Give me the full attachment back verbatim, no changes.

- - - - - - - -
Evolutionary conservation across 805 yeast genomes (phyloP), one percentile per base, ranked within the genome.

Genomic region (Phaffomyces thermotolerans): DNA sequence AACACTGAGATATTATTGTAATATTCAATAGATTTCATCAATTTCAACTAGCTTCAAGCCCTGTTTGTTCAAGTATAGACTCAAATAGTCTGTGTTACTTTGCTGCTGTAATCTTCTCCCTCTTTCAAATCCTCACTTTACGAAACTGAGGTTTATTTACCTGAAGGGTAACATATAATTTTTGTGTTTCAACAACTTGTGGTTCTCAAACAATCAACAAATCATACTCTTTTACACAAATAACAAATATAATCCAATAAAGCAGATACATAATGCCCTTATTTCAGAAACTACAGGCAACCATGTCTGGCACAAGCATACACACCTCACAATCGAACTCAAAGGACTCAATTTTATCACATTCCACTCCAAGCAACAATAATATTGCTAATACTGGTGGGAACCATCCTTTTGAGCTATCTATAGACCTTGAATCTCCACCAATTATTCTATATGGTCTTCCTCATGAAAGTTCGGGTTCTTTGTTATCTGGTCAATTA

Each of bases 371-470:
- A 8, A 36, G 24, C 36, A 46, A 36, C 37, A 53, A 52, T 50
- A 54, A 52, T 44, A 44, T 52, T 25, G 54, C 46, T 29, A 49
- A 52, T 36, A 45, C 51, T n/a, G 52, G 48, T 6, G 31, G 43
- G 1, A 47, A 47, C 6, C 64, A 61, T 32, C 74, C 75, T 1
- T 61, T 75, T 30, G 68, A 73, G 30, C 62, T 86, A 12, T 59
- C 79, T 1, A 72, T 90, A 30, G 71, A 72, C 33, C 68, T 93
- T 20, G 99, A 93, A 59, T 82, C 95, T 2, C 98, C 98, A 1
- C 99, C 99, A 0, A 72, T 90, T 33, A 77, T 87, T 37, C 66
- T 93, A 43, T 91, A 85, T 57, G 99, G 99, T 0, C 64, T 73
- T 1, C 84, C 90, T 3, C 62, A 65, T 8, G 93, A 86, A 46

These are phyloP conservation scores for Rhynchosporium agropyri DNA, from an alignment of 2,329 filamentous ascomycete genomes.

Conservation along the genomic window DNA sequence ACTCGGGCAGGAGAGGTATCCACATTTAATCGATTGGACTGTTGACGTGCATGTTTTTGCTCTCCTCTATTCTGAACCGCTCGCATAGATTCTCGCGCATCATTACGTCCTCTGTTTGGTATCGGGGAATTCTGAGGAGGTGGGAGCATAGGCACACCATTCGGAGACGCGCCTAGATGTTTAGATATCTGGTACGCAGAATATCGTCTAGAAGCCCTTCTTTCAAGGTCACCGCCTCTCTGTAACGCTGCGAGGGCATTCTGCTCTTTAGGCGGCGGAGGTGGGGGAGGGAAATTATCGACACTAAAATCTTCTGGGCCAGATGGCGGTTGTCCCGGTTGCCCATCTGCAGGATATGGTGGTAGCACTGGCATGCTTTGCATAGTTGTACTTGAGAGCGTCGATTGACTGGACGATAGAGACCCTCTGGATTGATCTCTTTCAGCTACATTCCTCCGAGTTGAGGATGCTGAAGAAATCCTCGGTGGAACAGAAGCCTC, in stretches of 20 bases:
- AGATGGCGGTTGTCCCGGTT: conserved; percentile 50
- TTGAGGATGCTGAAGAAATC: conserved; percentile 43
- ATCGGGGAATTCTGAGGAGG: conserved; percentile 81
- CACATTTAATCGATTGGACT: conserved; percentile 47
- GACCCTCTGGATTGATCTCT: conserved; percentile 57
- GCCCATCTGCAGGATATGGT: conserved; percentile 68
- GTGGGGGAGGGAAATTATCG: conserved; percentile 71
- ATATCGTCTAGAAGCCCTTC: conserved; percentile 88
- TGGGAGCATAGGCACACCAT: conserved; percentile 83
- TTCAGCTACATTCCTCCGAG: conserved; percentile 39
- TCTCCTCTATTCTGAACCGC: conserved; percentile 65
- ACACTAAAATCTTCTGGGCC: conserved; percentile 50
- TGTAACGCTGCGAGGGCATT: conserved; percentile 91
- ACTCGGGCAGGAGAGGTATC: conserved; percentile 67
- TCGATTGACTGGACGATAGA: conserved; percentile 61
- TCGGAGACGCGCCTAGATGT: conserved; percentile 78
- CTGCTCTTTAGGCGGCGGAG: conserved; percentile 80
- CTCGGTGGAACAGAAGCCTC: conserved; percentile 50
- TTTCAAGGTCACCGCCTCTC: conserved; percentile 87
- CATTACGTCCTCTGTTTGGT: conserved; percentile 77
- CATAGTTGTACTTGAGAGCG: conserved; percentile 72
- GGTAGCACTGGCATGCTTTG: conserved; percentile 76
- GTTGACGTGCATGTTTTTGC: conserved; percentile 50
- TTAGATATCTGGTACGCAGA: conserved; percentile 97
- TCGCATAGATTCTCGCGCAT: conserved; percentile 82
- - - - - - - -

Evolutionary conservation across 805 yeast genomes (phyloP), one percentile per base, ranked within the genome.

Genomic region (Phaffomyces thermotolerans): DNA sequence AACACTGAGATATTATTGTAATATTCAATAGATTTCATCAATTTCAACTAGCTTCAAGCCCTGTTTGTTCAAGTATAGACTCAAATAGTCTGTGTTACTTTGCTGCTGTAATCTTCTCCCTCTTTCAAATCCTCACTTTACGAAACTGAGGTTTATTTACCTGAAGGGTAACATATAATTTTTGTGTTTCAACAACTTGTGGTTCTCAAACAATCAACAAATCATACTCTTTTACACAAATAACAAATATAATCCAATAAAGCAGATACATAATGCCCTTATTTCAGAAACTACAGGCAACCATGTCTGGCACAAGCATACACACCTCACAATCGAACTCAAAGGACTCAATTTTATCACATTCCACTCCAAGCAACAATAATATTGCTAATACTGGTGGGAACCATCCTTTTGAGCTATCTATAGACCTTGAATCTCCACCAATTATTCTATATGGTCTTCCTCATGAAAGTTCGGGTTCTTTGTTATCTGGTCAATTA

Each of bases 371-470:
- A 8, A 36, G 24, C 36, A 46, A 36, C 37, A 53, A 52, T 50
- A 54, A 52, T 44, A 44, T 52, T 25, G 54, C 46, T 29, A 49
- A 52, T 36, A 45, C 51, T n/a, G 52, G 48, T 6, G 31, G 43
- G 1, A 47, A 47, C 6, C 64, A 61, T 32, C 74, C 75, T 1
- T 61, T 75, T 30, G 68, A 73, G 30, C 62, T 86, A 12, T 59
- C 79, T 1, A 72, T 90, A 30, G 71, A 72, C 33, C 68, T 93
- T 20, G 99, A 93, A 59, T 82, C 95, T 2, C 98, C 98, A 1
- C 99, C 99, A 0, A 72, T 90, T 33, A 77, T 87, T 37, C 66
- T 93, A 43, T 91, A 85, T 57, G 99, G 99, T 0, C 64, T 73
- T 1, C 84, C 90, T 3, C 62, A 65, T 8, G 93, A 86, A 46

These are phyloP conservation scores for Rhynchosporium agropyri DNA, from an alignment of 2,329 filamentous ascomycete genomes.

Conservation along the genomic window DNA sequence ACTCGGGCAGGAGAGGTATCCACATTTAATCGATTGGACTGTTGACGTGCATGTTTTTGCTCTCCTCTATTCTGAACCGCTCGCATAGATTCTCGCGCATCATTACGTCCTCTGTTTGGTATCGGGGAATTCTGAGGAGGTGGGAGCATAGGCACACCATTCGGAGACGCGCCTAGATGTTTAGATATCTGGTACGCAGAATATCGTCTAGAAGCCCTTCTTTCAAGGTCACCGCCTCTCTGTAACGCTGCGAGGGCATTCTGCTCTTTAGGCGGCGGAGGTGGGGGAGGGAAATTATCGACACTAAAATCTTCTGGGCCAGATGGCGGTTGTCCCGGTTGCCCATCTGCAGGATATGGTGGTAGCACTGGCATGCTTTGCATAGTTGTACTTGAGAGCGTCGATTGACTGGACGATAGAGACCCTCTGGATTGATCTCTTTCAGCTACATTCCTCCGAGTTGAGGATGCTGAAGAAATCCTCGGTGGAACAGAAGCCTC, in stretches of 20 bases:
- AGATGGCGGTTGTCCCGGTT: conserved; percentile 50
- TTGAGGATGCTGAAGAAATC: conserved; percentile 43
- ATCGGGGAATTCTGAGGAGG: conserved; percentile 81
- CACATTTAATCGATTGGACT: conserved; percentile 47
- GACCCTCTGGATTGATCTCT: conserved; percentile 57
- GCCCATCTGCAGGATATGGT: conserved; percentile 68
- GTGGGGGAGGGAAATTATCG: conserved; percentile 71
- ATATCGTCTAGAAGCCCTTC: conserved; percentile 88
- TGGGAGCATAGGCACACCAT: conserved; percentile 83
- TTCAGCTACATTCCTCCGAG: conserved; percentile 39
- TCTCCTCTATTCTGAACCGC: conserved; percentile 65
- ACACTAAAATCTTCTGGGCC: conserved; percentile 50
- TGTAACGCTGCGAGGGCATT: conserved; percentile 91
- ACTCGGGCAGGAGAGGTATC: conserved; percentile 67
- TCGATTGACTGGACGATAGA: conserved; percentile 61
- TCGGAGACGCGCCTAGATGT: conserved; percentile 78
- CTGCTCTTTAGGCGGCGGAG: conserved; percentile 80
- CTCGGTGGAACAGAAGCCTC: conserved; percentile 50
- TTTCAAGGTCACCGCCTCTC: conserved; percentile 87
- CATTACGTCCTCTGTTTGGT: conserved; percentile 77
- CATAGTTGTACTTGAGAGCG: conserved; percentile 72
- GGTAGCACTGGCATGCTTTG: conserved; percentile 76
- GTTGACGTGCATGTTTTTGC: conserved; percentile 50
- TTAGATATCTGGTACGCAGA: conserved; percentile 97
- TCGCATAGATTCTCGCGCAT: conserved; percentile 82